But where does a revival of a limited judiciary begin? Less noted amidst talk of judicial methodology and interpretation that fills our discourse on constraining the judiciary is that our written Constitution is rooted in the principle of self-government and is, ultimately, the people’s document to be interpreted by their voices and practices. Its political structural principles of federalism and separation of powers seem to commend a competitive politics that is largely free of substantive judicial intervention. So, how to get there from here? For that, you will need to listen to Hawley discuss several ways a more targeted focus on self-government might challenge the Court’s self-understanding of its expansive powers.

Greg Weiner responds to Stephen Knott and George Thomas

Don’t miss Greg Weiner’s reply in the Liberty Forum section to separate responses by Stephen Knott and George Thomas to his essay, “Congress and Deliberation in the Age of Woodrow Wilson: An Elegy”.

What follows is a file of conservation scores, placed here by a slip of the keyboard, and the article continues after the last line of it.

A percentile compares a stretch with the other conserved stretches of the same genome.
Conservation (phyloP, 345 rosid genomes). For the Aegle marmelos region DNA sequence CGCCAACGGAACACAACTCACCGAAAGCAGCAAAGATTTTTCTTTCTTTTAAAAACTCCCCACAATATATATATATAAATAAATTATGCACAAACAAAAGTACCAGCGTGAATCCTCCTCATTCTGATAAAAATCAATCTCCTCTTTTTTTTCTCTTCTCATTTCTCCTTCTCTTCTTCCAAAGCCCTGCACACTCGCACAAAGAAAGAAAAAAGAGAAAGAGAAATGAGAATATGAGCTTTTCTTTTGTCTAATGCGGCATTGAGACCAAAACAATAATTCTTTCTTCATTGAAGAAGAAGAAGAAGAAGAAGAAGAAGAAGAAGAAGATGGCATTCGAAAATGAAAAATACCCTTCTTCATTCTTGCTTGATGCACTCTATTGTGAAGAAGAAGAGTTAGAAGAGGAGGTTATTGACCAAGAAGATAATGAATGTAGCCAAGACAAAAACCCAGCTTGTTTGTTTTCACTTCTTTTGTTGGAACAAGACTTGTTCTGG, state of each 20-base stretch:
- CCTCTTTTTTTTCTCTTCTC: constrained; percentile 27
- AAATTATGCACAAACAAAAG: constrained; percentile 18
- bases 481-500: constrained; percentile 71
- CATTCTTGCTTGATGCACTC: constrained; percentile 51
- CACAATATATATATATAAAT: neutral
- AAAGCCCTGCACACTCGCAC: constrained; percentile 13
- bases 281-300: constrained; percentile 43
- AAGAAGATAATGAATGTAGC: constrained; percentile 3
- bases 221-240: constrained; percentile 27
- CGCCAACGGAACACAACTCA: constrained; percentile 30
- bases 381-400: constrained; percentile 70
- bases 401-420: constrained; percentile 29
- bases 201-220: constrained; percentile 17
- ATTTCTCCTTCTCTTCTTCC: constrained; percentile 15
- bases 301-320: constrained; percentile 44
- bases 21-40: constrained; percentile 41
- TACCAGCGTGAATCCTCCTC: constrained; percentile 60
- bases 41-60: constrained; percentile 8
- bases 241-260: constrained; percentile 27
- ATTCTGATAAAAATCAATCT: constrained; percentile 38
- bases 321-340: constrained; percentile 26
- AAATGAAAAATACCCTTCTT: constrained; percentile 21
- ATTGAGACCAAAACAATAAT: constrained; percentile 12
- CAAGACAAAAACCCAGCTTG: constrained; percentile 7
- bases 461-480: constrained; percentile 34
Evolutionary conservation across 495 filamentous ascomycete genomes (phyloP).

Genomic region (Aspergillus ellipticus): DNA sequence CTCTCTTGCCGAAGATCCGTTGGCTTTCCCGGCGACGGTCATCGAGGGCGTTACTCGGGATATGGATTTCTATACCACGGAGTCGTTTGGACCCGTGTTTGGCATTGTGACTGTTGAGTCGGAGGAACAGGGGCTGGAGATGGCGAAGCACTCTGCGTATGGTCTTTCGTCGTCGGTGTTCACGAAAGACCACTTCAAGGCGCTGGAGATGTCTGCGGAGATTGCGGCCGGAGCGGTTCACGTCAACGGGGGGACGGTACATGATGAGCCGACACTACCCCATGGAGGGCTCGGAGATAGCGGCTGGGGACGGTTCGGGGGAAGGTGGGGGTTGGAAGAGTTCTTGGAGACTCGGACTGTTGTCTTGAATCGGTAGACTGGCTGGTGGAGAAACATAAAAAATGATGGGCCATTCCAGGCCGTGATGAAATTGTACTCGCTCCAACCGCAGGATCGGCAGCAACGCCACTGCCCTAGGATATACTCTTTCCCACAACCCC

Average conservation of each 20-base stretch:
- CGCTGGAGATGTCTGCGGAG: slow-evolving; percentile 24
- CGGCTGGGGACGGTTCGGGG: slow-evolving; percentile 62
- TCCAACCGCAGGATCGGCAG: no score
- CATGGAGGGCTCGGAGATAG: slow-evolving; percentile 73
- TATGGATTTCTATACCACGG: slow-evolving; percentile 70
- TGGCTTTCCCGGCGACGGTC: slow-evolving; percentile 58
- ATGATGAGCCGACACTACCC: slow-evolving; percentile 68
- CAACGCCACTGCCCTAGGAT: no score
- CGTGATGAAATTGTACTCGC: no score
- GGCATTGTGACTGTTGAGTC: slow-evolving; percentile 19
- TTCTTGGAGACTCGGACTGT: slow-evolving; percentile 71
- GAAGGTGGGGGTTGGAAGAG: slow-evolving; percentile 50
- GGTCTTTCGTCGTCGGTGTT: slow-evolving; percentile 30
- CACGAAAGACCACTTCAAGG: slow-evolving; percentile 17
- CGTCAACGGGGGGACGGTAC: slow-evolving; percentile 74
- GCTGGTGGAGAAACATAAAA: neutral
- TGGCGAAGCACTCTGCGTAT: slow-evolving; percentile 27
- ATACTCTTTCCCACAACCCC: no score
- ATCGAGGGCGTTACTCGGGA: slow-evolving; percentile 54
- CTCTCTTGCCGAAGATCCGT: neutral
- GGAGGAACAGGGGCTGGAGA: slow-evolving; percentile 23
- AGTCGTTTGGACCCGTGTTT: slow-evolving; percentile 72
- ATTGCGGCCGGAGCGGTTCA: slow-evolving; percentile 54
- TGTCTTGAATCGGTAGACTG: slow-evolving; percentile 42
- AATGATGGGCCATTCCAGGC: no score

Herewith, an excerpt:

[F]or every instance of presidents acting alone, one can offer others of presidents acting in consultation with Congress according to the constitutional model.  James K. Polk lined up troops on the Mexican border, observed that a state of war already existed, but nonetheless asked Congress for a declaration.  Lincoln, so beloved of devotees of Presidential prerogative, repeatedly asked Congress to ratify what he had extra-constitutionally done.  Perhaps some of the excesses attributed to President Bush were not unprecedented, as Steve notes in his book, even though I would argue the difference lies in reclassifying them as rules rather than as exceptions.  In either case, the fact that other presidents engaged in similar practices does not seem to me to be a defense of them.  On the whole, the examples Steve provides do not constitute either the sole historical pattern or, crucially, an argument that presidents properly act unilaterally in these ways.